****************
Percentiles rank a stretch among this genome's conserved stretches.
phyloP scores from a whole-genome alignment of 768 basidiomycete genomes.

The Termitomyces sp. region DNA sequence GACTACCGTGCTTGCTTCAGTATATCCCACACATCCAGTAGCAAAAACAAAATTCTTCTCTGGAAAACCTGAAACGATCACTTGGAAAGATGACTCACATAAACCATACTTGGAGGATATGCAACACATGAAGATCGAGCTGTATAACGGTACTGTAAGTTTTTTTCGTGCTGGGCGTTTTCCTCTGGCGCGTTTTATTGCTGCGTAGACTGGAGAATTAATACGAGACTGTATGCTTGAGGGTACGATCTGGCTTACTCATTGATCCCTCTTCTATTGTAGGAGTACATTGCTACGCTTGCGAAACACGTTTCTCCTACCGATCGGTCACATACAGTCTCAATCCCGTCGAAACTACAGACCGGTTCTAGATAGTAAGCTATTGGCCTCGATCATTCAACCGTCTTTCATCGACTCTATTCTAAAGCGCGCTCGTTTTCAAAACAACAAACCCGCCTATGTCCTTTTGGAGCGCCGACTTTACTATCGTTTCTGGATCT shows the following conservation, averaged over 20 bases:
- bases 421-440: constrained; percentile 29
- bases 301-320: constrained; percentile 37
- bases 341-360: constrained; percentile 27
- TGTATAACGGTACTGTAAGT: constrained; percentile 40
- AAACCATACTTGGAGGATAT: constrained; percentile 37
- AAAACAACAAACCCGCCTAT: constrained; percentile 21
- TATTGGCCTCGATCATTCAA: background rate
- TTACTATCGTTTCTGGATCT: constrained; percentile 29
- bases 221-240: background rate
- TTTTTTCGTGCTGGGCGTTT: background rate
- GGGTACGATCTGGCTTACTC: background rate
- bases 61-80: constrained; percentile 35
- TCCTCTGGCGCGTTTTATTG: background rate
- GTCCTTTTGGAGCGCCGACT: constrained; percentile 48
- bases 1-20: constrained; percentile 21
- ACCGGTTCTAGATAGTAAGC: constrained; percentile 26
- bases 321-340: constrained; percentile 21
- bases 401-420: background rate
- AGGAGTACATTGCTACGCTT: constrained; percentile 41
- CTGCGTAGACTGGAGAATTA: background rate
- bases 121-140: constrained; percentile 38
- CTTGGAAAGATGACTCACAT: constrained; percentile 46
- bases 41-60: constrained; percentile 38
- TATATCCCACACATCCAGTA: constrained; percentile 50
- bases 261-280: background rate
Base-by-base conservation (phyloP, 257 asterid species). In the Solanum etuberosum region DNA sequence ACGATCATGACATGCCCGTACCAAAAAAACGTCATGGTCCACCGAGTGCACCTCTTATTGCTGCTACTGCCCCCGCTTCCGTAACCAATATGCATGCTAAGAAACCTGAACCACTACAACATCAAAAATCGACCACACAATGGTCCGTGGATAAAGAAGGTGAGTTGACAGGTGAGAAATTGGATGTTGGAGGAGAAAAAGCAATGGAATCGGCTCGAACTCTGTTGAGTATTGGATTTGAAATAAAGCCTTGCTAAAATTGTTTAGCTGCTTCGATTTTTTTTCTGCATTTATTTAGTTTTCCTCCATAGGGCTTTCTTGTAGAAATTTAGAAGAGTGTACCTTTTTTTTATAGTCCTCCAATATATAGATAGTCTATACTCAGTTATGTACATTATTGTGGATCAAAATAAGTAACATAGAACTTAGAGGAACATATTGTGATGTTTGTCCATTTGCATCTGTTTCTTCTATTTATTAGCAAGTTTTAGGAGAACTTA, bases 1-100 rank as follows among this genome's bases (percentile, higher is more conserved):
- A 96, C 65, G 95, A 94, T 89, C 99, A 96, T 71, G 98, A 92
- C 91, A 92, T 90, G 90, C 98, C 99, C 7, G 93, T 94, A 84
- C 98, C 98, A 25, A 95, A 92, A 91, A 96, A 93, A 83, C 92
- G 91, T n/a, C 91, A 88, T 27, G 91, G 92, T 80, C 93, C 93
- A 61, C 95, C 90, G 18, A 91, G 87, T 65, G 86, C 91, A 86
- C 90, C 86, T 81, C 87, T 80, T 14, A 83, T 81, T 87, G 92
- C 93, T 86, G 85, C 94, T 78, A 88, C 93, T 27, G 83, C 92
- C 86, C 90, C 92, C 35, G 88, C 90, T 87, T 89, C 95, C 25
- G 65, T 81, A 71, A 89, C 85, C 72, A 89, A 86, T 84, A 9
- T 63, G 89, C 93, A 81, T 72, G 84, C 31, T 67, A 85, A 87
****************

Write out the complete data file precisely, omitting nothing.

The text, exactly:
Percentiles rank a stretch among this genome's conserved stretches.
phyloP scores from a whole-genome alignment of 768 basidiomycete genomes.

The Termitomyces sp. region DNA sequence GACTACCGTGCTTGCTTCAGTATATCCCACACATCCAGTAGCAAAAACAAAATTCTTCTCTGGAAAACCTGAAACGATCACTTGGAAAGATGACTCACATAAACCATACTTGGAGGATATGCAACACATGAAGATCGAGCTGTATAACGGTACTGTAAGTTTTTTTCGTGCTGGGCGTTTTCCTCTGGCGCGTTTTATTGCTGCGTAGACTGGAGAATTAATACGAGACTGTATGCTTGAGGGTACGATCTGGCTTACTCATTGATCCCTCTTCTATTGTAGGAGTACATTGCTACGCTTGCGAAACACGTTTCTCCTACCGATCGGTCACATACAGTCTCAATCCCGTCGAAACTACAGACCGGTTCTAGATAGTAAGCTATTGGCCTCGATCATTCAACCGTCTTTCATCGACTCTATTCTAAAGCGCGCTCGTTTTCAAAACAACAAACCCGCCTATGTCCTTTTGGAGCGCCGACTTTACTATCGTTTCTGGATCT shows the following conservation, averaged over 20 bases:
- bases 421-440: constrained; percentile 29
- bases 301-320: constrained; percentile 37
- bases 341-360: constrained; percentile 27
- TGTATAACGGTACTGTAAGT: constrained; percentile 40
- AAACCATACTTGGAGGATAT: constrained; percentile 37
- AAAACAACAAACCCGCCTAT: constrained; percentile 21
- TATTGGCCTCGATCATTCAA: background rate
- TTACTATCGTTTCTGGATCT: constrained; percentile 29
- bases 221-240: background rate
- TTTTTTCGTGCTGGGCGTTT: background rate
- GGGTACGATCTGGCTTACTC: background rate
- bases 61-80: constrained; percentile 35
- TCCTCTGGCGCGTTTTATTG: background rate
- GTCCTTTTGGAGCGCCGACT: constrained; percentile 48
- bases 1-20: constrained; percentile 21
- ACCGGTTCTAGATAGTAAGC: constrained; percentile 26
- bases 321-340: constrained; percentile 21
- bases 401-420: background rate
- AGGAGTACATTGCTACGCTT: constrained; percentile 41
- CTGCGTAGACTGGAGAATTA: background rate
- bases 121-140: constrained; percentile 38
- CTTGGAAAGATGACTCACAT: constrained; percentile 46
- bases 41-60: constrained; percentile 38
- TATATCCCACACATCCAGTA: constrained; percentile 50
- bases 261-280: background rate
Base-by-base conservation (phyloP, 257 asterid species). In the Solanum etuberosum region DNA sequence ACGATCATGACATGCCCGTACCAAAAAAACGTCATGGTCCACCGAGTGCACCTCTTATTGCTGCTACTGCCCCCGCTTCCGTAACCAATATGCATGCTAAGAAACCTGAACCACTACAACATCAAAAATCGACCACACAATGGTCCGTGGATAAAGAAGGTGAGTTGACAGGTGAGAAATTGGATGTTGGAGGAGAAAAAGCAATGGAATCGGCTCGAACTCTGTTGAGTATTGGATTTGAAATAAAGCCTTGCTAAAATTGTTTAGCTGCTTCGATTTTTTTTCTGCATTTATTTAGTTTTCCTCCATAGGGCTTTCTTGTAGAAATTTAGAAGAGTGTACCTTTTTTTTATAGTCCTCCAATATATAGATAGTCTATACTCAGTTATGTACATTATTGTGGATCAAAATAAGTAACATAGAACTTAGAGGAACATATTGTGATGTTTGTCCATTTGCATCTGTTTCTTCTATTTATTAGCAAGTTTTAGGAGAACTTA, bases 1-100 rank as follows among this genome's bases (percentile, higher is more conserved):
- A 96, C 65, G 95, A 94, T 89, C 99, A 96, T 71, G 98, A 92
- C 91, A 92, T 90, G 90, C 98, C 99, C 7, G 93, T 94, A 84
- C 98, C 98, A 25, A 95, A 92, A 91, A 96, A 93, A 83, C 92
- G 91, T n/a, C 91, A 88, T 27, G 91, G 92, T 80, C 93, C 93
- A 61, C 95, C 90, G 18, A 91, G 87, T 65, G 86, C 91, A 86
- C 90, C 86, T 81, C 87, T 80, T 14, A 83, T 81, T 87, G 92
- C 93, T 86, G 85, C 94, T 78, A 88, C 93, T 27, G 83, C 92
- C 86, C 90, C 92, C 35, G 88, C 90, T 87, T 89, C 95, C 25
- G 65, T 81, A 71, A 89, C 85, C 72, A 89, A 86, T 84, A 9
- T 63, G 89, C 93, A 81, T 72, G 84, C 31, T 67, A 85, A 87